Amputations

Keyboard

As I highlighted the paragraph of my beloved story, I imagined placing my hand on the chopping block, fingers splayed.  I raised the cleaverLet it begin.  I brought the cleaver down swiftly on my pinkie finger.  Chop.  Delete.

 My carefully crafted paragraph erased, I cleaned up the extra line and read through the piece again.  Holding up my hand, I saw blood spurting with every heartbeat.   Now the piece is imbalanced, as the following paragraph built upon the one I had deleted.  It’s got to go as well.  Chop.  Delete.  Blood spurted from both hands.

I dearly loved this story.  I wrote it before the towers fell; before 9/11.  It was a better time.  So much changed forever on that day. So much of what I had written was outmoded. Chop. Delete.

I proceeded with removing paragraphs and lines, altering the text to fit as I went.  Whole limbs, amputated at the knee or elbow by a single keystroke.  Chop.  Delete.  Chop.  Delete.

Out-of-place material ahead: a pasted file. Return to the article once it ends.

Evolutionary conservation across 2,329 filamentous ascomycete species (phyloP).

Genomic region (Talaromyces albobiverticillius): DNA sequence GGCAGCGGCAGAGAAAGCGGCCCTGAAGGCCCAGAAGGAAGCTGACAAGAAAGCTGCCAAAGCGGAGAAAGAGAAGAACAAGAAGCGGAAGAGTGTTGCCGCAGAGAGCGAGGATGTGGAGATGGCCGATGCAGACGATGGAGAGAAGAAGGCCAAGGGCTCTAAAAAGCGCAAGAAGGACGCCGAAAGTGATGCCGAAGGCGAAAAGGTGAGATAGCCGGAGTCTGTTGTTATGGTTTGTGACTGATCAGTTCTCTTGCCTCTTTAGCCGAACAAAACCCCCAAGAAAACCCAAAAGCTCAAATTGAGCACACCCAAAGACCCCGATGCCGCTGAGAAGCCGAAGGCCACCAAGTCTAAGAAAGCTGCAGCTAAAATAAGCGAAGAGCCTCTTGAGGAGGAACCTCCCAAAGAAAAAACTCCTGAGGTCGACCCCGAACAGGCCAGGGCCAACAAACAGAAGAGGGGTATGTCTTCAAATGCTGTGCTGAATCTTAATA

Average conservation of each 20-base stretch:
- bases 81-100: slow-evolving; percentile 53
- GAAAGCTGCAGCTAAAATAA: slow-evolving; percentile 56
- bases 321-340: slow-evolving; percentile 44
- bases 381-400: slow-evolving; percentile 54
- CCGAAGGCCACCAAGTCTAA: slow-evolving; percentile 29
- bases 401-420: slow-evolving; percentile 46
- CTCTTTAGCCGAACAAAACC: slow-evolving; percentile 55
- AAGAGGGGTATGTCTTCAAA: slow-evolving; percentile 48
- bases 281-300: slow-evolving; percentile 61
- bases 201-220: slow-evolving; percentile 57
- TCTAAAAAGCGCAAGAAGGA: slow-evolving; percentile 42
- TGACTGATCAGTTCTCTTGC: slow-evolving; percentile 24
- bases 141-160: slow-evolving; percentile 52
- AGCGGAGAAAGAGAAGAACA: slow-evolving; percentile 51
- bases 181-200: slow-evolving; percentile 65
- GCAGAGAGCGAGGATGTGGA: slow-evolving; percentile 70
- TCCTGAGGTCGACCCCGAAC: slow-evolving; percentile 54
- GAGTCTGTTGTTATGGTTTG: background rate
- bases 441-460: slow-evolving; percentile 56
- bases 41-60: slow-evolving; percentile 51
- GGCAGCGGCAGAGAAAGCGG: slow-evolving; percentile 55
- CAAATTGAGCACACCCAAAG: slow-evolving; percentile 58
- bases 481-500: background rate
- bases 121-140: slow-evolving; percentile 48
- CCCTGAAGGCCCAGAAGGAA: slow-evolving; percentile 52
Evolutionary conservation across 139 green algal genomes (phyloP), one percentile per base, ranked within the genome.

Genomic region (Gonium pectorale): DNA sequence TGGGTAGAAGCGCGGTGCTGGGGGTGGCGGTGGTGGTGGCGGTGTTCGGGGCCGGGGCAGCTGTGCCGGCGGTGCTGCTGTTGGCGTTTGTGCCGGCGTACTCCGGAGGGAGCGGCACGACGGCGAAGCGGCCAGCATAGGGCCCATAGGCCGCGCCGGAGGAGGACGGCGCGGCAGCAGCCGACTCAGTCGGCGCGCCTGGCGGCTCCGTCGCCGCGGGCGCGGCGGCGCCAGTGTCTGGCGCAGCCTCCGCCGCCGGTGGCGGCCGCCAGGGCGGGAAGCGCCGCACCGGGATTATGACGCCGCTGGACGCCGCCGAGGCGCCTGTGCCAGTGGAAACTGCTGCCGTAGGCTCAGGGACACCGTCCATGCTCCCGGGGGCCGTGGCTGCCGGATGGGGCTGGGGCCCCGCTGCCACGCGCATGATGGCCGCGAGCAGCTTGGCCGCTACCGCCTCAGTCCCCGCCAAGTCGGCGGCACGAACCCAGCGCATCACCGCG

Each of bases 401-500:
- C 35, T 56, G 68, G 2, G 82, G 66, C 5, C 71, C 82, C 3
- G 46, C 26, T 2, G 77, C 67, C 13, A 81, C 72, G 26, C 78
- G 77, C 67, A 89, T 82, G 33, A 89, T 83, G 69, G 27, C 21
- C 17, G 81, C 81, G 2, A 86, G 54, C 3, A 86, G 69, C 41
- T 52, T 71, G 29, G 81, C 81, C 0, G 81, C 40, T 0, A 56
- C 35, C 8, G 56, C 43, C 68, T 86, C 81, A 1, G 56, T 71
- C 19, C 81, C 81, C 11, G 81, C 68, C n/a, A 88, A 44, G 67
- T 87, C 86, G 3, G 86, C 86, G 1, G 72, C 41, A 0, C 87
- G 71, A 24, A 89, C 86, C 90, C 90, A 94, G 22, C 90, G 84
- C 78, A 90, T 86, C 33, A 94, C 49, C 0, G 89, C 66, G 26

When I was done, I checked the word count.  2200 words had been reduced to barely 900.  I inhaled deeply and it sounded like a sob.  I began reading through the piece again but it was hard to see.  My eyes were wet with tears.

That’s it.  I need a drink.  After I had three drinks and filled my glass a fourth time, I returned to read through the piece I had so unceremoniously butchered.  I expected to see disfigurement; a torso with a head but no limbs, sitting benevolently in a wheelchair.  Instead, I saw a lean, polished piece of writing.  It was smaller to be sure, but it was stronger and more succinct.  It was better, and much to my surprise, it was… whole.

I recalled the form letters and emails I had received from editors, rejecting this piece.  We have carefully read your submission, and do not think it is right for our publication…

Let’s see how you like me now.

(c) copyright 2010, Mitch Lavender

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